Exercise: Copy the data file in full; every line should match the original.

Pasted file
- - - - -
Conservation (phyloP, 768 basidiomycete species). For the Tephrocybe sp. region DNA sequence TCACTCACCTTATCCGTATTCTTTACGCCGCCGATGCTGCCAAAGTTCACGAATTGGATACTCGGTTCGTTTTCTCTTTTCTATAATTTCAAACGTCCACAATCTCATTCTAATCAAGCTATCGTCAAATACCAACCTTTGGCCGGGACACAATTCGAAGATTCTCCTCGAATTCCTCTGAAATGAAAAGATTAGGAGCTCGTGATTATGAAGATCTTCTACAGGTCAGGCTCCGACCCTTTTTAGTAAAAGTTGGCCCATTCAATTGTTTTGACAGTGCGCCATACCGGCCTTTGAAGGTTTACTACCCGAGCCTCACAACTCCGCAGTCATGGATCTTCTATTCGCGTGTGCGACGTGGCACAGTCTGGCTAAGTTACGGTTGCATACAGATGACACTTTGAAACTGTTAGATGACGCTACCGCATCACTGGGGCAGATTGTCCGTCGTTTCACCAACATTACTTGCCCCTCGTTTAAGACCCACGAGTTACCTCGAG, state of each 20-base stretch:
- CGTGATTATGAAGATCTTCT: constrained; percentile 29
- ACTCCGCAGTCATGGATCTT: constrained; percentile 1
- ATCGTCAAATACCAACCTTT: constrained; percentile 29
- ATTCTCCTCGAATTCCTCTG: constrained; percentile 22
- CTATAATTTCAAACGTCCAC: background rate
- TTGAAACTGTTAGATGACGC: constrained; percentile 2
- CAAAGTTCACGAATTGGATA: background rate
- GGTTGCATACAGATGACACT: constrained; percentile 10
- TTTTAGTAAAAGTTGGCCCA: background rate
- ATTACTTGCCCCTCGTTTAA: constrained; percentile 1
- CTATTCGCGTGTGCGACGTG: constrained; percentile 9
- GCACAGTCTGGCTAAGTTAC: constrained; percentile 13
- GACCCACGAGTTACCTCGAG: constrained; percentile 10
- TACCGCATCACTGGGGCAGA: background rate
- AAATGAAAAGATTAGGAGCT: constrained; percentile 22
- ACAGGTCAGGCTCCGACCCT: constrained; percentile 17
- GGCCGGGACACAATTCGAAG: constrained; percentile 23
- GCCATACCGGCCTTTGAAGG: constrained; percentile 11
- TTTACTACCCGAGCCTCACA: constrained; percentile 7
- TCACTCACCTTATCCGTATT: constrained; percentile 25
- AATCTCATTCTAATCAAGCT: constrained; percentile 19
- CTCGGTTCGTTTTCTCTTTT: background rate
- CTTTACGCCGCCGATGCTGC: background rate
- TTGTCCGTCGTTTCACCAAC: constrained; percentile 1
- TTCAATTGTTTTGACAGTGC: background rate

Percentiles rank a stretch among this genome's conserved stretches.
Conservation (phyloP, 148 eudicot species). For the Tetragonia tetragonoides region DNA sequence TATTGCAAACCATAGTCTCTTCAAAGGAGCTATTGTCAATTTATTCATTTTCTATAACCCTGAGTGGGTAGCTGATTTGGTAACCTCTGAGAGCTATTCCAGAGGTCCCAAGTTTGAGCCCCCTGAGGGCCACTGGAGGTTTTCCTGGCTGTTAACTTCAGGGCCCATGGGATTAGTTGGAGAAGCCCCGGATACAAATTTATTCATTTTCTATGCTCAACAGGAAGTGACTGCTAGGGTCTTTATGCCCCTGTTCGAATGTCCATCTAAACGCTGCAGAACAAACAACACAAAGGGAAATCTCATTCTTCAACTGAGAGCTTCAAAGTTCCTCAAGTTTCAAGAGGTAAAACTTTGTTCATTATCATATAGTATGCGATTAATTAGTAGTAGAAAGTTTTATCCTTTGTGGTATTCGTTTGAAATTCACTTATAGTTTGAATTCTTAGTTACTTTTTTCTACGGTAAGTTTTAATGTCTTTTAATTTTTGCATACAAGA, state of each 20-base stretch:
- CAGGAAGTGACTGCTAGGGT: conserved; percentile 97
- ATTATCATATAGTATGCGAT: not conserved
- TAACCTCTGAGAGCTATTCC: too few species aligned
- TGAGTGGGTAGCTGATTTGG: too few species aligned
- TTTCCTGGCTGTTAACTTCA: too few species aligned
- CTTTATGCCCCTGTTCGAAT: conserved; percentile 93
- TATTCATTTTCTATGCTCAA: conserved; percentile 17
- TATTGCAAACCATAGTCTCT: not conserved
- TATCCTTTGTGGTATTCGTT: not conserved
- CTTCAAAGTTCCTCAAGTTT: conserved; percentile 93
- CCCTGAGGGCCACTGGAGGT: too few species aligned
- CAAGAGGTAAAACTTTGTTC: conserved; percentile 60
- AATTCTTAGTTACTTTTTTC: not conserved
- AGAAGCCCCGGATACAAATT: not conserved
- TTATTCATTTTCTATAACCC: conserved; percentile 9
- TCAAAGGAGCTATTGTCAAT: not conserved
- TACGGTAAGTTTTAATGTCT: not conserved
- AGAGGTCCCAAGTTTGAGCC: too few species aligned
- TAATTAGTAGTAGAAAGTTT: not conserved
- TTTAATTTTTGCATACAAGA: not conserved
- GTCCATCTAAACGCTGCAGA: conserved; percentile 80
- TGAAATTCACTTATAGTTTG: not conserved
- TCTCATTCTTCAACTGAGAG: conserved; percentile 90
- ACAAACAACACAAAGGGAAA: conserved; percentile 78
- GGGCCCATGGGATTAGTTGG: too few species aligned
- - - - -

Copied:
Conservation (phyloP, 768 basidiomycete species). For the Tephrocybe sp. region DNA sequence TCACTCACCTTATCCGTATTCTTTACGCCGCCGATGCTGCCAAAGTTCACGAATTGGATACTCGGTTCGTTTTCTCTTTTCTATAATTTCAAACGTCCACAATCTCATTCTAATCAAGCTATCGTCAAATACCAACCTTTGGCCGGGACACAATTCGAAGATTCTCCTCGAATTCCTCTGAAATGAAAAGATTAGGAGCTCGTGATTATGAAGATCTTCTACAGGTCAGGCTCCGACCCTTTTTAGTAAAAGTTGGCCCATTCAATTGTTTTGACAGTGCGCCATACCGGCCTTTGAAGGTTTACTACCCGAGCCTCACAACTCCGCAGTCATGGATCTTCTATTCGCGTGTGCGACGTGGCACAGTCTGGCTAAGTTACGGTTGCATACAGATGACACTTTGAAACTGTTAGATGACGCTACCGCATCACTGGGGCAGATTGTCCGTCGTTTCACCAACATTACTTGCCCCTCGTTTAAGACCCACGAGTTACCTCGAG, state of each 20-base stretch:
- CGTGATTATGAAGATCTTCT: constrained; percentile 29
- ACTCCGCAGTCATGGATCTT: constrained; percentile 1
- ATCGTCAAATACCAACCTTT: constrained; percentile 29
- ATTCTCCTCGAATTCCTCTG: constrained; percentile 22
- CTATAATTTCAAACGTCCAC: background rate
- TTGAAACTGTTAGATGACGC: constrained; percentile 2
- CAAAGTTCACGAATTGGATA: background rate
- GGTTGCATACAGATGACACT: constrained; percentile 10
- TTTTAGTAAAAGTTGGCCCA: background rate
- ATTACTTGCCCCTCGTTTAA: constrained; percentile 1
- CTATTCGCGTGTGCGACGTG: constrained; percentile 9
- GCACAGTCTGGCTAAGTTAC: constrained; percentile 13
- GACCCACGAGTTACCTCGAG: constrained; percentile 10
- TACCGCATCACTGGGGCAGA: background rate
- AAATGAAAAGATTAGGAGCT: constrained; percentile 22
- ACAGGTCAGGCTCCGACCCT: constrained; percentile 17
- GGCCGGGACACAATTCGAAG: constrained; percentile 23
- GCCATACCGGCCTTTGAAGG: constrained; percentile 11
- TTTACTACCCGAGCCTCACA: constrained; percentile 7
- TCACTCACCTTATCCGTATT: constrained; percentile 25
- AATCTCATTCTAATCAAGCT: constrained; percentile 19
- CTCGGTTCGTTTTCTCTTTT: background rate
- CTTTACGCCGCCGATGCTGC: background rate
- TTGTCCGTCGTTTCACCAAC: constrained; percentile 1
- TTCAATTGTTTTGACAGTGC: background rate

Percentiles rank a stretch among this genome's conserved stretches.
Conservation (phyloP, 148 eudicot species). For the Tetragonia tetragonoides region DNA sequence TATTGCAAACCATAGTCTCTTCAAAGGAGCTATTGTCAATTTATTCATTTTCTATAACCCTGAGTGGGTAGCTGATTTGGTAACCTCTGAGAGCTATTCCAGAGGTCCCAAGTTTGAGCCCCCTGAGGGCCACTGGAGGTTTTCCTGGCTGTTAACTTCAGGGCCCATGGGATTAGTTGGAGAAGCCCCGGATACAAATTTATTCATTTTCTATGCTCAACAGGAAGTGACTGCTAGGGTCTTTATGCCCCTGTTCGAATGTCCATCTAAACGCTGCAGAACAAACAACACAAAGGGAAATCTCATTCTTCAACTGAGAGCTTCAAAGTTCCTCAAGTTTCAAGAGGTAAAACTTTGTTCATTATCATATAGTATGCGATTAATTAGTAGTAGAAAGTTTTATCCTTTGTGGTATTCGTTTGAAATTCACTTATAGTTTGAATTCTTAGTTACTTTTTTCTACGGTAAGTTTTAATGTCTTTTAATTTTTGCATACAAGA, state of each 20-base stretch:
- CAGGAAGTGACTGCTAGGGT: conserved; percentile 97
- ATTATCATATAGTATGCGAT: not conserved
- TAACCTCTGAGAGCTATTCC: too few species aligned
- TGAGTGGGTAGCTGATTTGG: too few species aligned
- TTTCCTGGCTGTTAACTTCA: too few species aligned
- CTTTATGCCCCTGTTCGAAT: conserved; percentile 93
- TATTCATTTTCTATGCTCAA: conserved; percentile 17
- TATTGCAAACCATAGTCTCT: not conserved
- TATCCTTTGTGGTATTCGTT: not conserved
- CTTCAAAGTTCCTCAAGTTT: conserved; percentile 93
- CCCTGAGGGCCACTGGAGGT: too few species aligned
- CAAGAGGTAAAACTTTGTTC: conserved; percentile 60
- AATTCTTAGTTACTTTTTTC: not conserved
- AGAAGCCCCGGATACAAATT: not conserved
- TTATTCATTTTCTATAACCC: conserved; percentile 9
- TCAAAGGAGCTATTGTCAAT: not conserved
- TACGGTAAGTTTTAATGTCT: not conserved
- AGAGGTCCCAAGTTTGAGCC: too few species aligned
- TAATTAGTAGTAGAAAGTTT: not conserved
- TTTAATTTTTGCATACAAGA: not conserved
- GTCCATCTAAACGCTGCAGA: conserved; percentile 80
- TGAAATTCACTTATAGTTTG: not conserved
- TCTCATTCTTCAACTGAGAG: conserved; percentile 90
- ACAAACAACACAAAGGGAAA: conserved; percentile 78
- GGGCCCATGGGATTAGTTGG: too few species aligned